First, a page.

Going into the season expectations were high for Missouri basketball. Most saw the weak league, talented transfers, and return of Phil Pressey and saw a bright future. The results, however, missed the mark of those expectations. After a sixth place finish in the SEC, several blown late-game leads, and a tough exit from the SEC tournament, Missouri found themselves in the dreaded eight-nine seed line with number one overall seed Louisville looming in the Round of 32. There are plenty of ways to look at the situation Missouri is in, get depressed, and then decide to punt the NCAA tournament and start focusing on the return of Henry Josey. Before you do that, I ask answer theses three questions (and my responses) before officially ending your Tiger basketball hopes.
QUESTION #1: Missouri lost 10 games and finished sixth in the SEC. Are they really good enough to be in the NCAA’s?
Seeding in the NCAA tournament is judged by the body of work a team puts together in the regular season, not necessarily by which team is better than another in terms of talent. If it was about talent Kentucky would be in and Middle Tennessee would be out. This isn’t a news flash to any of you, but it is important to keep in mind when trying to project what a team will do in the tournament.
By talent, Missouri is better than Colorado State, Creighton, Memphis, and St. Louis, and there really wouldn’t be much dispute about this. Oklahoma State has the better top player, Marcus Smart, but I’d rather have the Tigers roster from the second best player down than OSU’s. It is when we start looking at the top three seeds in the Midwest – Louisville, Duke, and Michigan State – when Missouri’s roster begins to even out or dip below the opponent.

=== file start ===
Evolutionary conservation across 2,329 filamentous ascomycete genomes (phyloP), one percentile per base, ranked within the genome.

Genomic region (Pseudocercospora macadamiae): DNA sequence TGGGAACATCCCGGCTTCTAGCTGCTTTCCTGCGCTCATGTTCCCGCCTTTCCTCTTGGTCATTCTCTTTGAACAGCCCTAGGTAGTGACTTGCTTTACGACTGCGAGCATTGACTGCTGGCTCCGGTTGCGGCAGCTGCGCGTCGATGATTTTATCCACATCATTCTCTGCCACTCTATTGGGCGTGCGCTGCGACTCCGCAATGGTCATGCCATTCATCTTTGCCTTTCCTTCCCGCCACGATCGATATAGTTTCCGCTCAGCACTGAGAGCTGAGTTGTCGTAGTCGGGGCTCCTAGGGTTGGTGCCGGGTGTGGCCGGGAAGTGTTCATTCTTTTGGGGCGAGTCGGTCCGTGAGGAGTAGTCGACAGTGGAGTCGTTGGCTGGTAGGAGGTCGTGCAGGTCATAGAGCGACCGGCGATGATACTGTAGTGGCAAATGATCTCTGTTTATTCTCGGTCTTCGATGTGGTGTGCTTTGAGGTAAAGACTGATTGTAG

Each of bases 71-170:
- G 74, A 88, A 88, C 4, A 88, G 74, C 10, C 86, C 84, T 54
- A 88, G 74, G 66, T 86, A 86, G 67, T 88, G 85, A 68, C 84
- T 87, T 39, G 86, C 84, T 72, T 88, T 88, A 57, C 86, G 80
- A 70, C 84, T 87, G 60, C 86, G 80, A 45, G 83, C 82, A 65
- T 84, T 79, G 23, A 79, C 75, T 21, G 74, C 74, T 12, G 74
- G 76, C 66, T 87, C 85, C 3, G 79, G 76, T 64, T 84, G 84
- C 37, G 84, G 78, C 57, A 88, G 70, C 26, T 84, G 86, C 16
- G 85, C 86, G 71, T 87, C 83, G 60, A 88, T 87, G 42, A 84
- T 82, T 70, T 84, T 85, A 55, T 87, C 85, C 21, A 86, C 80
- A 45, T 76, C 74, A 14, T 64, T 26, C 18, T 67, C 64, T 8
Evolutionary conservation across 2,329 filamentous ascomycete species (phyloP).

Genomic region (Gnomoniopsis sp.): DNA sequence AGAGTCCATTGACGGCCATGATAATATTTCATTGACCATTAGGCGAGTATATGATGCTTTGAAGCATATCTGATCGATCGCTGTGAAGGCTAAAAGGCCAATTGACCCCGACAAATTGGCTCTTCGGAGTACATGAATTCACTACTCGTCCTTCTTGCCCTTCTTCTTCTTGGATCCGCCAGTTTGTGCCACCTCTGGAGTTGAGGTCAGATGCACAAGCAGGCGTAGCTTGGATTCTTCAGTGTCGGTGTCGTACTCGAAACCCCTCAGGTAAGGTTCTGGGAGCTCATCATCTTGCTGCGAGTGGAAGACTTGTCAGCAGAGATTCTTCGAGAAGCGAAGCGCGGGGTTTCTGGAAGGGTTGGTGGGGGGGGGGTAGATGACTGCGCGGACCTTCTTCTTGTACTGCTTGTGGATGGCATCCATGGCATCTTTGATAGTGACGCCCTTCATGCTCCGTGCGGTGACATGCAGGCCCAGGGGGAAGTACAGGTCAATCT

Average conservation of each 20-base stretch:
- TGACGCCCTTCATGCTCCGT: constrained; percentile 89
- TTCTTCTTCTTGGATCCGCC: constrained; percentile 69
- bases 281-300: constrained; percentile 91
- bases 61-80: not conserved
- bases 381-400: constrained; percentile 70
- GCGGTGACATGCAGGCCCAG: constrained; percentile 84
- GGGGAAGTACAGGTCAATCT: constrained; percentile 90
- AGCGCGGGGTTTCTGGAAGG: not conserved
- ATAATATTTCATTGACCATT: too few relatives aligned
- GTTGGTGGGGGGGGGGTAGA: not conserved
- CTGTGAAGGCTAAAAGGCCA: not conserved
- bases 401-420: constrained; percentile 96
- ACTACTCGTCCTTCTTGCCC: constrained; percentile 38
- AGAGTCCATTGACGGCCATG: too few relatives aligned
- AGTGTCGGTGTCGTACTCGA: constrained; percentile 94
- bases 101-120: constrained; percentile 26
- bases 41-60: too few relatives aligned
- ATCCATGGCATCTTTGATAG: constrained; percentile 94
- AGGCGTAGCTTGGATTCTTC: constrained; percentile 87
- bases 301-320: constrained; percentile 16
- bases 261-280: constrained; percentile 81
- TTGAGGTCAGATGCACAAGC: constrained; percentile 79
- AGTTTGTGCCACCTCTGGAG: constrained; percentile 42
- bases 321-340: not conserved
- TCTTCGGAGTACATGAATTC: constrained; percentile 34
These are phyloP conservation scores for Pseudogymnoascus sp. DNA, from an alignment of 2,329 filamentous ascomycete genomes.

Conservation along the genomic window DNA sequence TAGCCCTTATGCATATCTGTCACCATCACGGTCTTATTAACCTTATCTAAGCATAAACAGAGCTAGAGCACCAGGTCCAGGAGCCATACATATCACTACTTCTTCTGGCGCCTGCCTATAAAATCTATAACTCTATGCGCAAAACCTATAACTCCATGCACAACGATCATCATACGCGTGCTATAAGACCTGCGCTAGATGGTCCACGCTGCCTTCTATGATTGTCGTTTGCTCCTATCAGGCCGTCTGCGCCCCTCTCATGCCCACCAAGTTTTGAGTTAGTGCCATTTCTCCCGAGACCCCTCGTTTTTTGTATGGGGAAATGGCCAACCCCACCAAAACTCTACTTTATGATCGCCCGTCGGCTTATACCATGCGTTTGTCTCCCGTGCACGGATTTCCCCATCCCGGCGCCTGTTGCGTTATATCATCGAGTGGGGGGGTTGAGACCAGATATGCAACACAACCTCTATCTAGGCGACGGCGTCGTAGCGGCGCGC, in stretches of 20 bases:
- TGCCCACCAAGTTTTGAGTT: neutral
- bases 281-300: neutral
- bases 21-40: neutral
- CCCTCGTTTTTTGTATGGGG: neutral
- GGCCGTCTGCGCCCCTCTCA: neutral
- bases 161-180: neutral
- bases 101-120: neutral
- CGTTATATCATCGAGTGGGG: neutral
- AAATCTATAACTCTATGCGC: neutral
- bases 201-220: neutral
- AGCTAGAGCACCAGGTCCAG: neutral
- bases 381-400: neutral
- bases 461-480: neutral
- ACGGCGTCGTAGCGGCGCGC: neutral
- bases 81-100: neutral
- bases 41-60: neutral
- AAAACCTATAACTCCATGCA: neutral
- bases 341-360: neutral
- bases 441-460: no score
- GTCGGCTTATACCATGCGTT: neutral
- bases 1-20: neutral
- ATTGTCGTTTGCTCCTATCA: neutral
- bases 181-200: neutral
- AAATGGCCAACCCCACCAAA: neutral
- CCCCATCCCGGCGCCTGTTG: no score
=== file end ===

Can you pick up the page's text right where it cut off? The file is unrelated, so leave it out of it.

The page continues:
Mizzou has the talent to be a top sixteen team in the country, but their body of work knocked them down twenty spots. A loss is a loss when it comes to resumes, RPIs, and committees, but truth is a lot can be said about how a team loses because not all losses are equal. The Tigers lost 10 games this season and seven of them were decided by one possession or overtime. Think about that: Seven more good possessions this season and the Tigers could potentially have been a one or two seed. Seven possessions. That’s less than five minutes of basketball.
To further the late losses issue, consider this stat: The Tigers have had a halftime lead in 12 of their road and neutral site games this season, but have just a 6-6 record in those games. Missouri isn’t getting blown out on the road, and they certainly don’t appear to be outmatched or intimidated in most of their road games. The problem lies in those final possessions.
Reality is Missouri is a top 15 team that doesn’t know how to close. Whether or not the Mississippi game was the final lesson they needed to learn, I don’t know. If/when Missouri does lose in the tournament it likely won’t be because they were not talented or good enough to win but because they do not know how to finish games.
QUESTION #2: Has it clicked for Phil Pressey?
“We’re going to win it all.” – Phil Pressey
Warning: I’m going to read into this quote and speculate. Yes, I know it came after a devistating loss to Ole Miss. Yes, I am aware of the “what else is he supposed to say” factor. And yes, I know he prefaced the quote with “Next game is for all the marbles” and nobody plays marbles anymore so he sounds like he’s sixty years old.
What if Pressey is motivated? What if everything for the next few weeks isn’t about “Pressey” but about “winning”? What if he knows he is leaving for the NBA and he doesn’t want to go out as the guy who tanked a promising Missouri season? What if Pressey finally gets it?